10 no-cost, high impact digital changes you can make today

By John Fitzgerald on 2nd Mar 2021

Right across the voluntary sector, organisations have moved faster and further than ever with digital change. But with squeezed budgets and stretched capacity, it can be very hard to know where to start. 

Here are 10 steps you can try now, that require no additional budget, just a small amount of time which will be paid back in spades. 

  1. Get onto a cloud-based platform like Microsoft Office 365 or Google’s G Suite. Cloud-based collaboration and document storage is an absolute must for remote working. Both Microsoft and Google offer very capable basic versions free to charities.
  1. Do some user research. Digital services are only useful when they meet user needs. To find out what your users need, you need to do some testing, or talk to them. Skipping user research means you risk spending time and money building the wrong thing. 
  1. Try out a ‘skateboard’. A ‘skateboard’ is a low-cost, low-risk prototype that enables users to try out a basic version of your service. It doesn’t need to have all the ‘bells and whistles’ but it does need to be an end-to-end service. Testing out a ‘skateboard’ gives you valuable user insights before you commit lots of time and budget. A skateboard could be recording a screen share during an online meeting to turn into a basic video, or using an off-the-shelf survey tool like Google forms.
  1. Try integrating two or more bits of tech to give a better service: ‘do the hard work so your user’s don’t have to’. For example, combine an online booking service like along with email reminders. This means your service users can book appointments more easily, and they get a reminder of what they need before a meeting.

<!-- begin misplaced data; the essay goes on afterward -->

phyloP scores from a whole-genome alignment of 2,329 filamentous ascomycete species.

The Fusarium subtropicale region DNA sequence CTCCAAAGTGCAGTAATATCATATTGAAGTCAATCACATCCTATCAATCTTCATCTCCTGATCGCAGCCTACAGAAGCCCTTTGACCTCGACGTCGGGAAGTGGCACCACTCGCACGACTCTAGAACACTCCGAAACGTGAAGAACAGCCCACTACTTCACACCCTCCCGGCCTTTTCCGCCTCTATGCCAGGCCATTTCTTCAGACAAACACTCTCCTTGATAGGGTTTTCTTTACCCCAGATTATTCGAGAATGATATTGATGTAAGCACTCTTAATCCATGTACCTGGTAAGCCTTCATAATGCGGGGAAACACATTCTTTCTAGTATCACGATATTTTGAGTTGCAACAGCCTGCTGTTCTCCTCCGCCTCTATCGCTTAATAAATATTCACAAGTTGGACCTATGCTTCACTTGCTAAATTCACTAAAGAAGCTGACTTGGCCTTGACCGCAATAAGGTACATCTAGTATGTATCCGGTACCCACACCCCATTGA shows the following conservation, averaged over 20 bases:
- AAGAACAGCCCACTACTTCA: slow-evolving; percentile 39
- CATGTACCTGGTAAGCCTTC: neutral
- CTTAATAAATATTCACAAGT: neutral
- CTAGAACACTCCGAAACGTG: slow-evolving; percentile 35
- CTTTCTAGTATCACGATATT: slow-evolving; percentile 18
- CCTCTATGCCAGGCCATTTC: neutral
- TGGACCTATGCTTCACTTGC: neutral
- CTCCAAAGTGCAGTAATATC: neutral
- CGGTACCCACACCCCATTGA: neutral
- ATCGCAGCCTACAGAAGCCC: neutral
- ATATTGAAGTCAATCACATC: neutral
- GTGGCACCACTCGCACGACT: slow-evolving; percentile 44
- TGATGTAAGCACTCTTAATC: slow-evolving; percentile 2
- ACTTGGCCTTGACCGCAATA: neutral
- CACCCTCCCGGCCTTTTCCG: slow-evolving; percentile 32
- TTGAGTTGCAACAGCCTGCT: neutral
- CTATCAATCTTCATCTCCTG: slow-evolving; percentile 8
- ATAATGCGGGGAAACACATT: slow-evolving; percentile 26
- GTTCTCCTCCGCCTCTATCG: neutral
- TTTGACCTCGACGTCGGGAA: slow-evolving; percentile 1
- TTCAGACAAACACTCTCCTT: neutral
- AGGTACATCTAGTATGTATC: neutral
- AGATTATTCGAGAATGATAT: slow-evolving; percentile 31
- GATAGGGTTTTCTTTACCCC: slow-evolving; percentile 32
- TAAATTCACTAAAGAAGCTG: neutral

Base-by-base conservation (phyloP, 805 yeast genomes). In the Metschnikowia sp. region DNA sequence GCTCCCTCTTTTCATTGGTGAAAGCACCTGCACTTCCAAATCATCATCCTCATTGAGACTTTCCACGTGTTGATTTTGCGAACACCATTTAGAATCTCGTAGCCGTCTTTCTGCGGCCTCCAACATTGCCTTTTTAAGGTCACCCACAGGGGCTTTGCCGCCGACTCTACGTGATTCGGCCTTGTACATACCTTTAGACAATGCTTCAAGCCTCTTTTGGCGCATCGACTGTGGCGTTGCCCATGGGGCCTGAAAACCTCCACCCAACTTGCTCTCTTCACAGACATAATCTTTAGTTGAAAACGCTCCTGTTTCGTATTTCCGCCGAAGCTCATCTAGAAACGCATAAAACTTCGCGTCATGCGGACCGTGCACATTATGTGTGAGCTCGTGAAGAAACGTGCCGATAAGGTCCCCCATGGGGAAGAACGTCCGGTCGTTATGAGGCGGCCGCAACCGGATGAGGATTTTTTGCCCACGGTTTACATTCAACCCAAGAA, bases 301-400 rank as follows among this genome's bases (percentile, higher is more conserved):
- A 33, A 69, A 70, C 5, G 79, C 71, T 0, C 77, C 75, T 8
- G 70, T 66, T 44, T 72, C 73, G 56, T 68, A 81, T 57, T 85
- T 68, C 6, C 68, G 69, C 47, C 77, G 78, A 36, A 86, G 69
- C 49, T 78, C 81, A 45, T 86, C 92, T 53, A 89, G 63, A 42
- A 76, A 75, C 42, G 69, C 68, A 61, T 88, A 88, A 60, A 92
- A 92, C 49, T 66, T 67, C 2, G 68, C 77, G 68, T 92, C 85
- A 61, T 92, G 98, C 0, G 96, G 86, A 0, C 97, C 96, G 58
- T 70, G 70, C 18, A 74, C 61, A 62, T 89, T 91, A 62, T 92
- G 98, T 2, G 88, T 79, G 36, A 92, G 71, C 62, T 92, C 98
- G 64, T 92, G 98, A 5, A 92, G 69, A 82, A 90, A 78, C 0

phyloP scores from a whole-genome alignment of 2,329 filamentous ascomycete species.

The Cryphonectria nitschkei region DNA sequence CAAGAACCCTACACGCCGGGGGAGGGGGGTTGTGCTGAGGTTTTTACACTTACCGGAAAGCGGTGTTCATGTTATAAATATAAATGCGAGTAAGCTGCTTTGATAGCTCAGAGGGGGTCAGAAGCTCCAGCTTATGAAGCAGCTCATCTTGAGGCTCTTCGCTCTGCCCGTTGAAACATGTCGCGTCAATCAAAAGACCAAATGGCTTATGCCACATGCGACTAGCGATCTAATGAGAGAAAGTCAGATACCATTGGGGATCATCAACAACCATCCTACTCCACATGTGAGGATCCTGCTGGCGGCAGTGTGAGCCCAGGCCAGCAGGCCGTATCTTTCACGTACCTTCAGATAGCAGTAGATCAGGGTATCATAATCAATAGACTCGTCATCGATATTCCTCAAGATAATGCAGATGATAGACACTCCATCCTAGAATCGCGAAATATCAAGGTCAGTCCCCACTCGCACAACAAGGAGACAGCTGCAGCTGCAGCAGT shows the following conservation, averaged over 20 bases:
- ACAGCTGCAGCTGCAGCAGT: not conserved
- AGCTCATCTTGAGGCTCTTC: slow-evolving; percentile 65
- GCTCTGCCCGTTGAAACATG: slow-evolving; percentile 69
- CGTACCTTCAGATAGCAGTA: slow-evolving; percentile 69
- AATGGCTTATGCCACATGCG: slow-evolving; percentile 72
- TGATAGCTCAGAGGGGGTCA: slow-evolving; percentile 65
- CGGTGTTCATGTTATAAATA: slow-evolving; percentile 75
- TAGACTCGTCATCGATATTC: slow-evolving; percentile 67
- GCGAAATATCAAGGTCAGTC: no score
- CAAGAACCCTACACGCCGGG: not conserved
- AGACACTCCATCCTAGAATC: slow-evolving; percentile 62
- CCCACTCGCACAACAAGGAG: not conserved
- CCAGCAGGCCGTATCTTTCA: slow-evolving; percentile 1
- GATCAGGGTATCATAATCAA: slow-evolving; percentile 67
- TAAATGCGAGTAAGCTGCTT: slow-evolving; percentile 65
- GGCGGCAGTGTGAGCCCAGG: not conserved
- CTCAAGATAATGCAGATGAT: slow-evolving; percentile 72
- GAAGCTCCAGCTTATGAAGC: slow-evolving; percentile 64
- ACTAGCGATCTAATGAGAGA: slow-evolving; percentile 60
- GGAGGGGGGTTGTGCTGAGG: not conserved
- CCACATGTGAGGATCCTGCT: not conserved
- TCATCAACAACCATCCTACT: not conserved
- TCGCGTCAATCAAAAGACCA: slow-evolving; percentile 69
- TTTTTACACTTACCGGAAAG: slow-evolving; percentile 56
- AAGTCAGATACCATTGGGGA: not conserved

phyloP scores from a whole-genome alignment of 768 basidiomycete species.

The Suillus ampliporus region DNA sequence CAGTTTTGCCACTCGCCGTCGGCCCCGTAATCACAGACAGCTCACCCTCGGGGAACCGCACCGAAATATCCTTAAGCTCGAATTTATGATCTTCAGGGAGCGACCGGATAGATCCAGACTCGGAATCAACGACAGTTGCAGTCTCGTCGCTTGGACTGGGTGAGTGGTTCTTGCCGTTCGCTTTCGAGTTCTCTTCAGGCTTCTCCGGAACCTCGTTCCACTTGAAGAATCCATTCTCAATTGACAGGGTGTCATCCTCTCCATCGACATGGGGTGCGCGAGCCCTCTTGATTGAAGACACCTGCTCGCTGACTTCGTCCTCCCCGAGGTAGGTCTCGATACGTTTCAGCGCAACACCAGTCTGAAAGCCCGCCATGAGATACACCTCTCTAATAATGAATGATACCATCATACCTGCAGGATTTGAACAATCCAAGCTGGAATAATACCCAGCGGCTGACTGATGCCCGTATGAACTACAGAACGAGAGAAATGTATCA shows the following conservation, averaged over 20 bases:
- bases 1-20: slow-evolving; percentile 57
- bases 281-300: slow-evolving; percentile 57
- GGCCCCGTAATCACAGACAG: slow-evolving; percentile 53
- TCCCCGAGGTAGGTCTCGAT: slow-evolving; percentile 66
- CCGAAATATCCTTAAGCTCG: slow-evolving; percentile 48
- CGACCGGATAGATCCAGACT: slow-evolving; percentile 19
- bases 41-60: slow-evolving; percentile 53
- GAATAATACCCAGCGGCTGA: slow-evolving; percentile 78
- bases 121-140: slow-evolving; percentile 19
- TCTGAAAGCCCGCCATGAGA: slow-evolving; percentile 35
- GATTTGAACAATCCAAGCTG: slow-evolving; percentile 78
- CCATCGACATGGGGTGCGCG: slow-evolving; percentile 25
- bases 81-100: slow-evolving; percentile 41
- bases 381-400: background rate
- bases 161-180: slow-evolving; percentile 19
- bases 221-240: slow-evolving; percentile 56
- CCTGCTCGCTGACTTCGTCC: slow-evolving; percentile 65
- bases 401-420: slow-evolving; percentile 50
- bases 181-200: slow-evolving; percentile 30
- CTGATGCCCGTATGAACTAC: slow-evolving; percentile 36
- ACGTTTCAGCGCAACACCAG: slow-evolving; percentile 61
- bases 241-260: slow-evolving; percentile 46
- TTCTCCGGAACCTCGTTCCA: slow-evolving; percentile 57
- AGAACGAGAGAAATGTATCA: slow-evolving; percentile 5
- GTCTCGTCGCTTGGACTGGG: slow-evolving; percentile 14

1. Take some basic cyber security precautions. Moving lots of activity and services online means that we are more vulnerable to cyber attack. Taking the first basic steps to improving your cyber security is much easier than you think, and it will protect you against the most common threats. 
  1. Take some time as a team to think about how you communicate and collaborate, and whether you could do it better. We’ve all been on a very steep learning curve with remote working, adopting new tools and techniques very quickly. But why not take some time to think about how you could work better? For example, using asynchronous discussion threads rather than back-to-back Zoom meetings. Digital tools are very flexible, but you need to be clear about your priorities and parameters to use them well. 
  1. Ditch dodgy stats or confusing metrics, and go back to your core aims to generate some key questions. Then use these key questions to guide your approach to gathering data. Starting with your core strategic questions means that data you gather will be meaningful and relevant. 
  1. Review your core content and repackage it in bitesized chunks that meet your user’s needs (that’s how I wrote this blog). Lots of organisations spend time accumulating insights, then hide them in a PDF on their website. Users tend to want information in small, relevant chunks, so make sure your information can be discovered and accessed more easily
  1. Commit to trying one or two new things at a time and continuously improving, rather than trying to do it all at once. When you feel behind the curve with digital, it can feel like you need to fix everything at once. But this is not realistic – you’re better off making a roadmap or sequence of changes, so that you can work effectively. The effort/value matrix is a useful model from the tech industry. 
  1. Carve out a bit of time to review your progress, and do some research on what other people are doing. You can learn so much from other people’s mistakes! 

All of these take a bit of time, so don’t feel you need to do all of them! But why not try 2 or 3? They won’t cost you any money, and they will help you make some real progress on your digital journey.